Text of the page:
Replacing A Toilet Made Easy

You Don’t Need to Strain When Replacing A Toilet

By on July 24, 2014
Toilet Replacement

Replacing a toilet may not be one of the most exciting ways to spend a Saturday, but then that’s the nice part about this particular project; you should be able to perform this little task and still have time to enjoy your afternoon.

Let’s begin this project by arming ourselves with the required tools: an open-ended wrench (1/4″ or 3/8″), a crescent wrench, a pair of pliers, a screwdriver, and a hacksaw. Start by turning off the water supply to the toilet. Simply turn the little valve that is located below and behind the toilet clockwise until it stops. Flush the toilet and remove any water that may remain in the tank or bowl with a small cup and a sponge. Once all of the water has been removed disconnect the water supply line at the base of the tank. This can be achieved by backing off the nut in a counterclockwise direction.

Our next step is to unfasten the toilet from the floor. Most residential toilets are anchored to the floor with a couple of fasteners called closet bolts. You may even find that your toilet contains four of these devices. They are cleverly concealed with either porcelain or plastic caps provided by the manufacturer. “Ah ha!” you say, “that’s what those little doodads are that are so hard to clean around!” In reality a toilet is rarely anchored to the floor itself. In most cases it is bolted to the “closet flange”, a device that connects to the sanitary sewer system and to the floor. Pry those closet bolt caps off with a screwdriver and remove the nuts that remain with an open-ended wrench turning counterclockwise. Now comes the fun part, removing the toilet. We suggest that you have one other person help you lift the toilet and carry out because it’s as awkward as it is heavy.

Don’t be alarmed by the gooey mess that may appear on the floor where the toilet once sat. What remains is some of the wax ring, which is used to form a seal between the toilet and the sewer. Remove any of the wax that remains with a putty knife. Chances for achieving a new leak-proof seal will be especially good if you take care in cleaning up the surface to accept the new wax ring.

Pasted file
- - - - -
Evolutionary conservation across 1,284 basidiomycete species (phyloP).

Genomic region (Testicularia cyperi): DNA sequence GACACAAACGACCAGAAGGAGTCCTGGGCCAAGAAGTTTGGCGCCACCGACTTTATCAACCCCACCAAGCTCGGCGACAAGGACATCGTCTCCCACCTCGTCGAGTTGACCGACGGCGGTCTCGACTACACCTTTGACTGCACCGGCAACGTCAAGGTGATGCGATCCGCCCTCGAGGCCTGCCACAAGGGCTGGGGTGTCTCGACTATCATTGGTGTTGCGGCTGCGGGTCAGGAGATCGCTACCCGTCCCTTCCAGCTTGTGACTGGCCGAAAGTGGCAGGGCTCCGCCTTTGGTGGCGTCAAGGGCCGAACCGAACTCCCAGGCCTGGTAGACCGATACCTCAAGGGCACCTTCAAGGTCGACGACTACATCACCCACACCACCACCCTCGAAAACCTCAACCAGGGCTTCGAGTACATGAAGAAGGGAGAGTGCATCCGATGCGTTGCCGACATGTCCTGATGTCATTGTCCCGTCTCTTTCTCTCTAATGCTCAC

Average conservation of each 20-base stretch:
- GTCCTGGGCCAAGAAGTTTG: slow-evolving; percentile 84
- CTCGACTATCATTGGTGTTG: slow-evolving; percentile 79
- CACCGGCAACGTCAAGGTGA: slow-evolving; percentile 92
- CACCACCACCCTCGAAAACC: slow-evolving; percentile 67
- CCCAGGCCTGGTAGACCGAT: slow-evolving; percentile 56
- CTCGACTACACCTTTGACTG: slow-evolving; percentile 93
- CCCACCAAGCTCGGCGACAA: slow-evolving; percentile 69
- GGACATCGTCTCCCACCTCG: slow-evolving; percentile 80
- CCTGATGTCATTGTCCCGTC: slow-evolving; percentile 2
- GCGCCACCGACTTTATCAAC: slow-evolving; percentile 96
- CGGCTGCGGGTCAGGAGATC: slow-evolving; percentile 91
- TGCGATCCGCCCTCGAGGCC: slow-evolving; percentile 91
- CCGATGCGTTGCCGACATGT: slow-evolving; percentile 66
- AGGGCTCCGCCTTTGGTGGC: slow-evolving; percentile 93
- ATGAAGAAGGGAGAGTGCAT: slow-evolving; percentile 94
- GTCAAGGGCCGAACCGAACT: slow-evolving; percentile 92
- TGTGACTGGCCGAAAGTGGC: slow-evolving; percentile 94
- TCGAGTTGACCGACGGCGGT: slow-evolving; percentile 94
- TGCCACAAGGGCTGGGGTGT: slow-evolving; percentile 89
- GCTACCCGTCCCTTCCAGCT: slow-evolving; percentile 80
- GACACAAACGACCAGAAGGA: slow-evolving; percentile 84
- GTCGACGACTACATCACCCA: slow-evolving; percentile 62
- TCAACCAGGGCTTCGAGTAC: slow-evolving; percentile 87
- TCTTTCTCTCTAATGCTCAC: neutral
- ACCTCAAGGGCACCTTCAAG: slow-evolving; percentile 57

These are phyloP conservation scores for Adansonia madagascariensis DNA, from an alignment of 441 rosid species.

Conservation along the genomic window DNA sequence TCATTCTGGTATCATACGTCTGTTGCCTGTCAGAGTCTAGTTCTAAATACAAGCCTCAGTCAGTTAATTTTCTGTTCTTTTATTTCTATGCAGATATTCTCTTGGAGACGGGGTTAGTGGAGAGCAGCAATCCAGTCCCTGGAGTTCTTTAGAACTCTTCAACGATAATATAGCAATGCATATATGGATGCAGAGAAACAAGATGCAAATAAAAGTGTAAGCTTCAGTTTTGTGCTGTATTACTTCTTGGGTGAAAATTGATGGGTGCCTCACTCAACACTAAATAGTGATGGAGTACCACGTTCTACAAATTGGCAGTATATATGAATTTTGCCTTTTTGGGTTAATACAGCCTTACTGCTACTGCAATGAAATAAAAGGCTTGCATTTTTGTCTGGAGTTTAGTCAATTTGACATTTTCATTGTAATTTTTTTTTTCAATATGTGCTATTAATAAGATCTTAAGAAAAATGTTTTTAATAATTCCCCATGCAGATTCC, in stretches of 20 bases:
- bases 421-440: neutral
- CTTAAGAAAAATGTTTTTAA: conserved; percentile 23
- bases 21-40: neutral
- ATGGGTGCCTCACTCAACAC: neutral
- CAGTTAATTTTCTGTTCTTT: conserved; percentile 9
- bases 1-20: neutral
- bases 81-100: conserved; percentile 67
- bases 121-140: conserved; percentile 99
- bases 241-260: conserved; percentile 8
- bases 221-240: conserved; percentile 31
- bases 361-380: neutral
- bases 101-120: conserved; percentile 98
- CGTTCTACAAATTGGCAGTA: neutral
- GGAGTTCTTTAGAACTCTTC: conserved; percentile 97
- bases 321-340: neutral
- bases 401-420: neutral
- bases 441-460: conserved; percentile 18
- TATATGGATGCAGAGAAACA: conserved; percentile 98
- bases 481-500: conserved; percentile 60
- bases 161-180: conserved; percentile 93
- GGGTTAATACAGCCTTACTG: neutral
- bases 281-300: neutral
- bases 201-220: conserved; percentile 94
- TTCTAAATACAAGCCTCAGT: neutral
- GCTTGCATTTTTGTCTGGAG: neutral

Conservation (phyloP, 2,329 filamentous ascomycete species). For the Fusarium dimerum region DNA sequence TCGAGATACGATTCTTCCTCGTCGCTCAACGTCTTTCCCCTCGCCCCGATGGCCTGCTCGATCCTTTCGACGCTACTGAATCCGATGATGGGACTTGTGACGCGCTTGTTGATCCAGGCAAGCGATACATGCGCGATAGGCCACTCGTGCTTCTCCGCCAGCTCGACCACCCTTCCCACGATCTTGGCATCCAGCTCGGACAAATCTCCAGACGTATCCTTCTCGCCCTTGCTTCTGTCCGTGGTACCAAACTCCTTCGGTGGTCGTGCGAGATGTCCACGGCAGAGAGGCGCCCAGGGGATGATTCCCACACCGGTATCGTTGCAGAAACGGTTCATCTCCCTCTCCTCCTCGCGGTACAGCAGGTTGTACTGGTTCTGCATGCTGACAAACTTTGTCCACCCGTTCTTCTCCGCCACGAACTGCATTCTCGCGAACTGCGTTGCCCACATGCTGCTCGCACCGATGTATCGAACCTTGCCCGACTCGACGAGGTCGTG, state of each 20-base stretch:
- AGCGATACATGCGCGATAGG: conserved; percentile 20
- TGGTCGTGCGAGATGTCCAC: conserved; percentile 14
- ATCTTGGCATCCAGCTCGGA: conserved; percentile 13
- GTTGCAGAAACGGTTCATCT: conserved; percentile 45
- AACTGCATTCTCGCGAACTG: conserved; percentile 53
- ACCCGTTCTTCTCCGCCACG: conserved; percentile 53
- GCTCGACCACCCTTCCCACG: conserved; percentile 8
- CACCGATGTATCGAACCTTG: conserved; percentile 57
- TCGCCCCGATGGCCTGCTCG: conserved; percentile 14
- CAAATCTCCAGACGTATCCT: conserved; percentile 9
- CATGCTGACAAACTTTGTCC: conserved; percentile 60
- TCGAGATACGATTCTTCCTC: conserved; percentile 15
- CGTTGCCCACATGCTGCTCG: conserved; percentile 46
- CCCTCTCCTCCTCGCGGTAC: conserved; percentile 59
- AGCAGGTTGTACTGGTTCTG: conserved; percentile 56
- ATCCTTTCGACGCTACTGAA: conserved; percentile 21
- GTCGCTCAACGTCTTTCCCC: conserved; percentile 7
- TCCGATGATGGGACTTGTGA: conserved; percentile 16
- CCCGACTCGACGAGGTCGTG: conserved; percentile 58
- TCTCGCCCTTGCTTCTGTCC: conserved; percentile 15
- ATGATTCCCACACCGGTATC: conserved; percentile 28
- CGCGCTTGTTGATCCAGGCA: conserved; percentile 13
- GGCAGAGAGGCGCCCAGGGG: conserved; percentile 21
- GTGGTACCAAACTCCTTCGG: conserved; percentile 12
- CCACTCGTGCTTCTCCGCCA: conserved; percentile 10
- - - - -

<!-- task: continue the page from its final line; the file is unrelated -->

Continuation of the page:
Now it’s time to install the new toilet, that is, after you have assembled it in accordance with the instructions provided by the manufacturer. With the toilet lying on its side, remove the new wax ring (sold separately) from its packaging and affix it to the exhaust port of the toilet with the plastic throat facing away from the toilet. Affix the new closet bolts (typically provided with the toilet) to the closet flange in an upright position just as you found the old ones. Next, pick the toilet up and, without allowing the bottom to touch the floor, align the holes in the base of the toilet with the closet bolts and gently lower it until it completely seats. Install the nuts onto the closet bolts being careful not to tighten them too tight; this could result in a broken toilet! Then place the bolt caps over the nuts, and if the bolt caps don’t properly seat chances are that the bolts are too long. Shorten the bolts by cutting off the excess with a hacksaw. Reattach the water supply line to the tank with the new nut and washer provided with the toilet and turn the water on. Voila’! See? It only sounds difficult.

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